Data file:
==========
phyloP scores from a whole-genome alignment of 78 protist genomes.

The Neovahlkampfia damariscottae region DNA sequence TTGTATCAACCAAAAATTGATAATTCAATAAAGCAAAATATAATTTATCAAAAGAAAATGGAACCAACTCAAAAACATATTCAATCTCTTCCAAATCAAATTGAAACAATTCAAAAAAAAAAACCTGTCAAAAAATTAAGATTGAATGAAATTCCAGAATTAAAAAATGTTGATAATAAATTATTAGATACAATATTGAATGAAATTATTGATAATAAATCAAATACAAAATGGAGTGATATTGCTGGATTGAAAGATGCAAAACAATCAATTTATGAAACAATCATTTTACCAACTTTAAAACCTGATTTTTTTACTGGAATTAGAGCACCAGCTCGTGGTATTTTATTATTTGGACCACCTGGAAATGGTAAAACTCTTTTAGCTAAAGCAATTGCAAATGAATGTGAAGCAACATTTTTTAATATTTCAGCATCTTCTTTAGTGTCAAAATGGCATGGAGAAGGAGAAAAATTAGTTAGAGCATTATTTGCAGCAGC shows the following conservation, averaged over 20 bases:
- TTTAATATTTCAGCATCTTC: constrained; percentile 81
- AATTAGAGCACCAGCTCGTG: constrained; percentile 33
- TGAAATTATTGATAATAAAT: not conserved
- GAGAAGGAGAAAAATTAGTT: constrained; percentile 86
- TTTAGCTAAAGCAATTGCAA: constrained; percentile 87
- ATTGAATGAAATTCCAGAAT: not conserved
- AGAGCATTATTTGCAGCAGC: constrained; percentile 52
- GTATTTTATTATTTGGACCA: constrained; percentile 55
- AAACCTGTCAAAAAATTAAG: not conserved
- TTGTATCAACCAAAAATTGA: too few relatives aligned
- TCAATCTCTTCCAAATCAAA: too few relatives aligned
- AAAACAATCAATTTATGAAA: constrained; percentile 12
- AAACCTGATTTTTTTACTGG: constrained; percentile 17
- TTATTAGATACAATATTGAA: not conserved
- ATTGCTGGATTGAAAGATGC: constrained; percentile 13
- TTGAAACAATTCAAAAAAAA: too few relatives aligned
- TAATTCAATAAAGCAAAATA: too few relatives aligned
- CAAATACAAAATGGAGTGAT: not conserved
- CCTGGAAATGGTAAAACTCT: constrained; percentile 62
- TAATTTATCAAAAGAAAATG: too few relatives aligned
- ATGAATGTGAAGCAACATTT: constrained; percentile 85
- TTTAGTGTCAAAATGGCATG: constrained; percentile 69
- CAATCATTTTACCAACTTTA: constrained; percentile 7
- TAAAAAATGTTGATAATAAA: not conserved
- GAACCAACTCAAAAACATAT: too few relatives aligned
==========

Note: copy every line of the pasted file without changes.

phyloP scores from a whole-genome alignment of 78 protist genomes.

The Neovahlkampfia damariscottae region DNA sequence TTGTATCAACCAAAAATTGATAATTCAATAAAGCAAAATATAATTTATCAAAAGAAAATGGAACCAACTCAAAAACATATTCAATCTCTTCCAAATCAAATTGAAACAATTCAAAAAAAAAAACCTGTCAAAAAATTAAGATTGAATGAAATTCCAGAATTAAAAAATGTTGATAATAAATTATTAGATACAATATTGAATGAAATTATTGATAATAAATCAAATACAAAATGGAGTGATATTGCTGGATTGAAAGATGCAAAACAATCAATTTATGAAACAATCATTTTACCAACTTTAAAACCTGATTTTTTTACTGGAATTAGAGCACCAGCTCGTGGTATTTTATTATTTGGACCACCTGGAAATGGTAAAACTCTTTTAGCTAAAGCAATTGCAAATGAATGTGAAGCAACATTTTTTAATATTTCAGCATCTTCTTTAGTGTCAAAATGGCATGGAGAAGGAGAAAAATTAGTTAGAGCATTATTTGCAGCAGC shows the following conservation, averaged over 20 bases:
- TTTAATATTTCAGCATCTTC: constrained; percentile 81
- AATTAGAGCACCAGCTCGTG: constrained; percentile 33
- TGAAATTATTGATAATAAAT: not conserved
- GAGAAGGAGAAAAATTAGTT: constrained; percentile 86
- TTTAGCTAAAGCAATTGCAA: constrained; percentile 87
- ATTGAATGAAATTCCAGAAT: not conserved
- AGAGCATTATTTGCAGCAGC: constrained; percentile 52
- GTATTTTATTATTTGGACCA: constrained; percentile 55
- AAACCTGTCAAAAAATTAAG: not conserved
- TTGTATCAACCAAAAATTGA: too few relatives aligned
- TCAATCTCTTCCAAATCAAA: too few relatives aligned
- AAAACAATCAATTTATGAAA: constrained; percentile 12
- AAACCTGATTTTTTTACTGG: constrained; percentile 17
- TTATTAGATACAATATTGAA: not conserved
- ATTGCTGGATTGAAAGATGC: constrained; percentile 13
- TTGAAACAATTCAAAAAAAA: too few relatives aligned
- TAATTCAATAAAGCAAAATA: too few relatives aligned
- CAAATACAAAATGGAGTGAT: not conserved
- CCTGGAAATGGTAAAACTCT: constrained; percentile 62
- TAATTTATCAAAAGAAAATG: too few relatives aligned
- ATGAATGTGAAGCAACATTT: constrained; percentile 85
- TTTAGTGTCAAAATGGCATG: constrained; percentile 69
- CAATCATTTTACCAACTTTA: constrained; percentile 7
- TAAAAAATGTTGATAATAAA: not conserved
- GAACCAACTCAAAAACATAT: too few relatives aligned